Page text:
The terror attack at the Sarona Market in Tel Aviv in June 2016 was followed only a few days later by the deadly shooting at the Pulse nightclub in Orlando, Florida. The sequence of events got Yoni Sherizen thinking about the vulnerability of soft targets.

“These two incidents got me looking at a question of unfortunately not if, but when, they would happen again,” he says.

Originally from the US, Sherizen moved to Israel from the UK in 2009. When the two attacks took place, he was transitioning from the field of education and welfare into the tech world and was looking for opportunities that would not only deliver a profit but also add value.

Such an opportunity arose as he and his partners developed Gabriel, an emergency-response system that can be installed in schools, places of worship, workplaces and elsewhere to help save lives in cases of shootings and other attacks.

Yoni Sherizen, the CEO and co-founder of Gabriel. Photo: courtesy

“The solution has three components,” he explains. “No. 1, we have a physical device that we stick inside the buildings. It looks like a cousin of the fire alarm – a round, blue bell to press in case of emergency.

“It looks to the average person like a smart panic button but it’s actually more than that,” he says, explaining that the button enables two-way communication and can sense its environment.

“Those first few seconds and first few minutes are really the difference between life and death for many people,” he says. “We’re all about stopping that chaos from occurring.”

Recently, Gabriel added a gunshot detection feature, which sets off an alert even before someone presses a button. The sensors pinpoint the location of the shooting, enabling first responders to go directly to the scene.

“We’re very quickly able to get situation awareness and take control of the situation,” Sherizen notes.

“No. 2, we leverage all the smartphones as critical tools both to report and get information out to people and have real-time two-way communication,” he says. “No. 3 is a very simple, easy-to-use dashboard.”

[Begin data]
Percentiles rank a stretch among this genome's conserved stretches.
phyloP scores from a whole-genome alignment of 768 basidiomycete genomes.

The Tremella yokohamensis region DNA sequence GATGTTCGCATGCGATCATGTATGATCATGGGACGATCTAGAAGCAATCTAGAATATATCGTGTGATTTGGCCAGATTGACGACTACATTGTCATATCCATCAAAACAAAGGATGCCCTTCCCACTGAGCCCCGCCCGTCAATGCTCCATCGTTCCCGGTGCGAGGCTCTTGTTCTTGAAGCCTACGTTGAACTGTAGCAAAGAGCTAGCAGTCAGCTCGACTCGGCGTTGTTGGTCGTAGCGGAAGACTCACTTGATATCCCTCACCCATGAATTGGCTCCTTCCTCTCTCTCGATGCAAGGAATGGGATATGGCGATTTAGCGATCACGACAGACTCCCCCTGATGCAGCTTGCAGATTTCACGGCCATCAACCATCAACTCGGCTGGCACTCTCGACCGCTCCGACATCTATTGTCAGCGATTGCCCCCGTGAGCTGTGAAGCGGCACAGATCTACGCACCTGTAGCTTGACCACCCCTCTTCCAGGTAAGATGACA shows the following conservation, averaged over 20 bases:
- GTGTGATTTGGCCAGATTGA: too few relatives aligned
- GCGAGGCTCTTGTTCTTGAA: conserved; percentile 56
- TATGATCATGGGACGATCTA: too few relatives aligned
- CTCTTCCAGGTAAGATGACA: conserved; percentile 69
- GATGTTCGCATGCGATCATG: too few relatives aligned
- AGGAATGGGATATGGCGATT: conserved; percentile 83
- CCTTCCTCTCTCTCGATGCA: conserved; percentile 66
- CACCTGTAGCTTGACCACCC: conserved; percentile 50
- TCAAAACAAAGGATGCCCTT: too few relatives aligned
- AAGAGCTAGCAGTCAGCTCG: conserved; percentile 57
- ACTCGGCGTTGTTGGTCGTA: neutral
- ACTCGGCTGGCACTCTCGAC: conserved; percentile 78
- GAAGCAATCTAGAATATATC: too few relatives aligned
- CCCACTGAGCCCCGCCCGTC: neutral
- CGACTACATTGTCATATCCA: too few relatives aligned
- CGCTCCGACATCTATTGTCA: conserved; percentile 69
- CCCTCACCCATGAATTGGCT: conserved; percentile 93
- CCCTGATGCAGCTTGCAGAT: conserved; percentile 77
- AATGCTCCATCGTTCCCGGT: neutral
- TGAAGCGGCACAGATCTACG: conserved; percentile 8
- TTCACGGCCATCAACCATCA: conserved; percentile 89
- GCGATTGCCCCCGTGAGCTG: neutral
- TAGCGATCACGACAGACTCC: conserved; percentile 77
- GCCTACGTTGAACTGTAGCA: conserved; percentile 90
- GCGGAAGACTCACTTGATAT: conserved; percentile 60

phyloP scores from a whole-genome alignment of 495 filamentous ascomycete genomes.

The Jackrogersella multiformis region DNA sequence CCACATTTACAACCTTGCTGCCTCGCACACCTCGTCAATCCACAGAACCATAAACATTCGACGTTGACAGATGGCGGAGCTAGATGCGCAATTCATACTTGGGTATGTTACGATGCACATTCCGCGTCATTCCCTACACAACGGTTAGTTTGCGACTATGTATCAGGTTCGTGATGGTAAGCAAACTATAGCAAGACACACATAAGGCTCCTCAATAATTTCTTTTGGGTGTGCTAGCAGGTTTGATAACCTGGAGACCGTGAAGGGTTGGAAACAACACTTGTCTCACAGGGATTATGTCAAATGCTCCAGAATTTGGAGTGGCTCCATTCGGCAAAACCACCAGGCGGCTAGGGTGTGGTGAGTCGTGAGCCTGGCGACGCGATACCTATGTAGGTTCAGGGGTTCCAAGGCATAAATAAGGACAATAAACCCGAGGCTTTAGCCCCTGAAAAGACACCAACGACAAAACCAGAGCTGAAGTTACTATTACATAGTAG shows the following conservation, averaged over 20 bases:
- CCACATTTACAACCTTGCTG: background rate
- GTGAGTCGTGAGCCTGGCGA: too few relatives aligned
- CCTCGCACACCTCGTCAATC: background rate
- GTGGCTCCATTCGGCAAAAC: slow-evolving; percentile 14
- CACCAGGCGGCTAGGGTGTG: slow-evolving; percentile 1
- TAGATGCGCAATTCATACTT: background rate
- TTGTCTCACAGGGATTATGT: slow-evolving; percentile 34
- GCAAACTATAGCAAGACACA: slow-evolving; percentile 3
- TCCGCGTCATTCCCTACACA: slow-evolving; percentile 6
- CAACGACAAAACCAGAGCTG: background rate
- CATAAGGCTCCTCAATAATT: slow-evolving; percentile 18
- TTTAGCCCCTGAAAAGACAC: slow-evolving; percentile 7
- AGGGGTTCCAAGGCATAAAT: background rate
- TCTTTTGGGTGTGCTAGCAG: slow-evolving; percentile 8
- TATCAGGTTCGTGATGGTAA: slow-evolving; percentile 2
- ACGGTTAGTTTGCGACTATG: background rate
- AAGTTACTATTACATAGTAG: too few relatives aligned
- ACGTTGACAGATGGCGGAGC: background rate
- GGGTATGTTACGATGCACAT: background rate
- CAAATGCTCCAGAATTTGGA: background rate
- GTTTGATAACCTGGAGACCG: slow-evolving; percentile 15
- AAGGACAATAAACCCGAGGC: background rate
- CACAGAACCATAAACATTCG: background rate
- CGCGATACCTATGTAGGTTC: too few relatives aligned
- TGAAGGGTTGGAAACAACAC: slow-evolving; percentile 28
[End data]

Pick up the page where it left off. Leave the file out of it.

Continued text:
This dashboard, Sherizen adds, allows those at the site and first responders to take charge of the situation and share it in realtime with emergency personnel so that everyone has the same information for decision-making.

“Most people think that once you’ve alerted police, once that call for help has gone out, you’re okay,” he notes. “It takes several minutes for the response to even arrive at the front door. Those tools give the onsite team the ability to very quickly take control of the situation.”

Sherizen’s vision for Gabriel is that it be installed alongside fire alarm buildings across the world. Photo: courtesy

A Guardian Angel

While developing Gabriel, Sherizen and his team tried to find a device already in the market that they could use as part of their system. They found nothing.

“We researched endless interviews with people, everyone from survivors of attacks to schoolteachers and principals to security experts to police officers, federal agents, special forces across multiple countries,” he says. “We spoke to as many people as we could, and we continue to speak to as many people as possible.”

Gabriel has so far been deployed by some Jewish community institutions in the States, but Sherizen has more global plans for the unique technology.

“We chose the name Gabriel because it’s a concept that crosses all religions, cultures, languages – the idea of a protective angel that’s there waiting to protect you,” he notes.

“We started with the Jewish community because they had a very real and immediate need and they understood the need for the product,” he says. “We’re already expanding beyond that. We’re in talks with corporations for workplace violence and potential threats that arise in a corporate environment.”

Wherever the device may be installed, Sherizen notes the importance of preparing for any kind of attack.

“I would say one thing is the importance of being prepared, of running drills and creating muscle memory,” he notes. “We’ve built the system in order for people to become educated and drill and practice.”

“We’ve created a system that intentionally creates best practices and helps people become prepared without the trauma,” he says.

“You never really know who you are and how you are going to respond until you are under that pressure,” he explains. “We also need to take into account the fact that there are people who are just going to be freaked out.”

“We see this as a global issue,” he concludes. “Every building that has a fire alarm today needs a Gabriel device and that’s the vision we have here today.”

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